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Applied Biochemistry and Biotechnology

, Volume 166, Issue 4, pp 856–865 | Cite as

Improvement of Ethanol Yield from Glycerol via Conversion of Pyruvate to Ethanol in Metabolically Engineered Saccharomyces cerevisiae

  • Kyung Ok Yu
  • Ju Jung
  • Ahmad Bazli Ramzi
  • Seung Wook Kim
  • Chulhwan Park
  • Sung Ok HanEmail author
Article

Abstract

The conversion of low-priced glycerol to higher value products has been proposed as a way to improve the economic viability of the biofuels industry. In a previous study, the conversion of glycerol to ethanol in a metabolically engineered strain of Saccharomyces cerevisiae was accomplished by minimizing the synthesis of glycerol, the main by-product in ethanol fermentation processing. To further improve ethanol production, overexpression of the native genes involved in conversion of pyruvate to ethanol in S. cerevisiae was successfully accomplished. The overexpression of an alcohol dehydrogenase (adh1) and a pyruvate decarboxylase (pdc1) caused an increase in growth rate and glycerol consumption under fermentative conditions, which led to a slight increase of the final ethanol yield. The overall expression of the adh1 and pdc1 genes in the modified strains, combined with the lack of the fps1 and gpd2 genes, resulted in a 1.4-fold increase (about 5.4 g/L ethanol produced) in fps1Δgpd2Δ (pGcyaDak, pGupCas) (about 4.0 g/L ethanol produced). In summary, it is possible to improve the ethanol yield by overexpression of the genes involved in the conversion of pyruvate to ethanol in engineered S. cerevisiae using glycerol as substrate.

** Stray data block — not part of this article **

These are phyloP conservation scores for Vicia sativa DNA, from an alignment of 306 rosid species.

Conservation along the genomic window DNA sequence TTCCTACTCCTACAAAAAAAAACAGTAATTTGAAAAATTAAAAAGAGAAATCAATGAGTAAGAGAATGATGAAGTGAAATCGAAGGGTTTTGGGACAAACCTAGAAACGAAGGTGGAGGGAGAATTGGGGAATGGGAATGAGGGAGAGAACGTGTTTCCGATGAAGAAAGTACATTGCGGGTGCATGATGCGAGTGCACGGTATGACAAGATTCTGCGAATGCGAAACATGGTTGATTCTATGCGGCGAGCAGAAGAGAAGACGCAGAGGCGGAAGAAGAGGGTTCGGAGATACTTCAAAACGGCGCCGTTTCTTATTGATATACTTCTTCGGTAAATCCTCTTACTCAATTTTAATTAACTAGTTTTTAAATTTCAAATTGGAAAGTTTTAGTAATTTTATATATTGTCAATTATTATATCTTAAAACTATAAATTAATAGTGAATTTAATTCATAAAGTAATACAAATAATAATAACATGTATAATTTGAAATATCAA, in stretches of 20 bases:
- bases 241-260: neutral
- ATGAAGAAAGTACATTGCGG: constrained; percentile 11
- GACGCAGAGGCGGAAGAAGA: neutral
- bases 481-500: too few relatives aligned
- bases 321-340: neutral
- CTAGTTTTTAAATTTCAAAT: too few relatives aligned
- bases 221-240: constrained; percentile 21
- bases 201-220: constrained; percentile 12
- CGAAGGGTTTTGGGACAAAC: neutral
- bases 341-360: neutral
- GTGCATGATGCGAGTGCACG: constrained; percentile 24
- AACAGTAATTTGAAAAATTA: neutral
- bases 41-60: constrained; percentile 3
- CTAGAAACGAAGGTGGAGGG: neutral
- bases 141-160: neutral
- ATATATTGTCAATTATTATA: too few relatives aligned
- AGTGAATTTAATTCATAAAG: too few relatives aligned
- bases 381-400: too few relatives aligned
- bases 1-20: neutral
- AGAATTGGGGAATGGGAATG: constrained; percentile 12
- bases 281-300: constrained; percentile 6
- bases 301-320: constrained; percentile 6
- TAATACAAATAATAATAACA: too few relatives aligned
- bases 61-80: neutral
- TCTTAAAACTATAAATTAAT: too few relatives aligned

Keywords

Glycerol Ethanol production Saccharomyces cerevisiae Alcohol dehydrogenase Pyruvate decarboxylase 

Notes

Acknowledgment

This work was supported by the Advanced Biomass R&D Center (ABC) of Korea grant funded by the Ministry of Education, Science and Technology (ABC-2010-0029799) and the Technology Development Program for Agriculture and Forestry, Ministry for Agriculture, Forestry and Fisheries, Republic of Korea (no. 309016–5).

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Copyright information

© Springer Science+Business Media, LLC 2011

Authors and Affiliations

  • Kyung Ok Yu
    • 1
  • Ju Jung
    • 1
  • Ahmad Bazli Ramzi
    • 1
  • Seung Wook Kim
    • 2
  • Chulhwan Park
    • 3
  • Sung Ok Han
    • 1
    Email author
  1. 1.School of Life Sciences and BiotechnologyKorea UniversitySeoulRepublic of Korea
  2. 2.Department of Chemical and Biological EngineeringKorea UniversitySeoulRepublic of Korea
  3. 3.Department of Chemical EngineeringKwangwoon UniversitySeoulRepublic of Korea

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